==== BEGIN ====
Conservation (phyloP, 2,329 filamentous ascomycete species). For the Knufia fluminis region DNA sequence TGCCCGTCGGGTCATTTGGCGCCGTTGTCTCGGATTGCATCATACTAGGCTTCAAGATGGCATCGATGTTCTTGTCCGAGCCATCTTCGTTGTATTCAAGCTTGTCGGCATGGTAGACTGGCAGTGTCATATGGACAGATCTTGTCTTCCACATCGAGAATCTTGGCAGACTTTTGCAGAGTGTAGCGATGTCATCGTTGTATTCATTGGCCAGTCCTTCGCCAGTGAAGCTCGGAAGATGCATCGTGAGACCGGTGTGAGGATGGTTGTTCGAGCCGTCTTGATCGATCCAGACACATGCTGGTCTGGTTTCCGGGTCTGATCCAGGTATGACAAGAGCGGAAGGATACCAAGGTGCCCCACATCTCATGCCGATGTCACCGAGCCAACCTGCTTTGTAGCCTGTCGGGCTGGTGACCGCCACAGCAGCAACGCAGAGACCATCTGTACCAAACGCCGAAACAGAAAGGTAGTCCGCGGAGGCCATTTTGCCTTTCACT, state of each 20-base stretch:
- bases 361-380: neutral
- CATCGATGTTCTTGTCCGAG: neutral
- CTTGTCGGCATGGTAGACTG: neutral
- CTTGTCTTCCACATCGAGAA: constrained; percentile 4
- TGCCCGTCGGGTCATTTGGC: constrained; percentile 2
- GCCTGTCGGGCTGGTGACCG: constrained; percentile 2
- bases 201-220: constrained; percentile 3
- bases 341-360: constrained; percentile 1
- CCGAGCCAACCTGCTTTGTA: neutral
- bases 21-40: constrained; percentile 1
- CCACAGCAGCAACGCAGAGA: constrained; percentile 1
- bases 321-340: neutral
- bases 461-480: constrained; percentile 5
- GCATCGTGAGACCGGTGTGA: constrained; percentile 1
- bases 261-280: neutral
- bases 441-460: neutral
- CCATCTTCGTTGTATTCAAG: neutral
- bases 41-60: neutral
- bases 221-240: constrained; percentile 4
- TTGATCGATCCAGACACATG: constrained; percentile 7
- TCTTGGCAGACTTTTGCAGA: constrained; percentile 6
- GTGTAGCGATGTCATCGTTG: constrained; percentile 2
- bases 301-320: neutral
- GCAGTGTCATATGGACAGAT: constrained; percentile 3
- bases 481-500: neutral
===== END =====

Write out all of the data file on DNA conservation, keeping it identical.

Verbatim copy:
Conservation (phyloP, 2,329 filamentous ascomycete species). For the Knufia fluminis region DNA sequence TGCCCGTCGGGTCATTTGGCGCCGTTGTCTCGGATTGCATCATACTAGGCTTCAAGATGGCATCGATGTTCTTGTCCGAGCCATCTTCGTTGTATTCAAGCTTGTCGGCATGGTAGACTGGCAGTGTCATATGGACAGATCTTGTCTTCCACATCGAGAATCTTGGCAGACTTTTGCAGAGTGTAGCGATGTCATCGTTGTATTCATTGGCCAGTCCTTCGCCAGTGAAGCTCGGAAGATGCATCGTGAGACCGGTGTGAGGATGGTTGTTCGAGCCGTCTTGATCGATCCAGACACATGCTGGTCTGGTTTCCGGGTCTGATCCAGGTATGACAAGAGCGGAAGGATACCAAGGTGCCCCACATCTCATGCCGATGTCACCGAGCCAACCTGCTTTGTAGCCTGTCGGGCTGGTGACCGCCACAGCAGCAACGCAGAGACCATCTGTACCAAACGCCGAAACAGAAAGGTAGTCCGCGGAGGCCATTTTGCCTTTCACT, state of each 20-base stretch:
- bases 361-380: neutral
- CATCGATGTTCTTGTCCGAG: neutral
- CTTGTCGGCATGGTAGACTG: neutral
- CTTGTCTTCCACATCGAGAA: constrained; percentile 4
- TGCCCGTCGGGTCATTTGGC: constrained; percentile 2
- GCCTGTCGGGCTGGTGACCG: constrained; percentile 2
- bases 201-220: constrained; percentile 3
- bases 341-360: constrained; percentile 1
- CCGAGCCAACCTGCTTTGTA: neutral
- bases 21-40: constrained; percentile 1
- CCACAGCAGCAACGCAGAGA: constrained; percentile 1
- bases 321-340: neutral
- bases 461-480: constrained; percentile 5
- GCATCGTGAGACCGGTGTGA: constrained; percentile 1
- bases 261-280: neutral
- bases 441-460: neutral
- CCATCTTCGTTGTATTCAAG: neutral
- bases 41-60: neutral
- bases 221-240: constrained; percentile 4
- TTGATCGATCCAGACACATG: constrained; percentile 7
- TCTTGGCAGACTTTTGCAGA: constrained; percentile 6
- GTGTAGCGATGTCATCGTTG: constrained; percentile 2
- bases 301-320: neutral
- GCAGTGTCATATGGACAGAT: constrained; percentile 3
- bases 481-500: neutral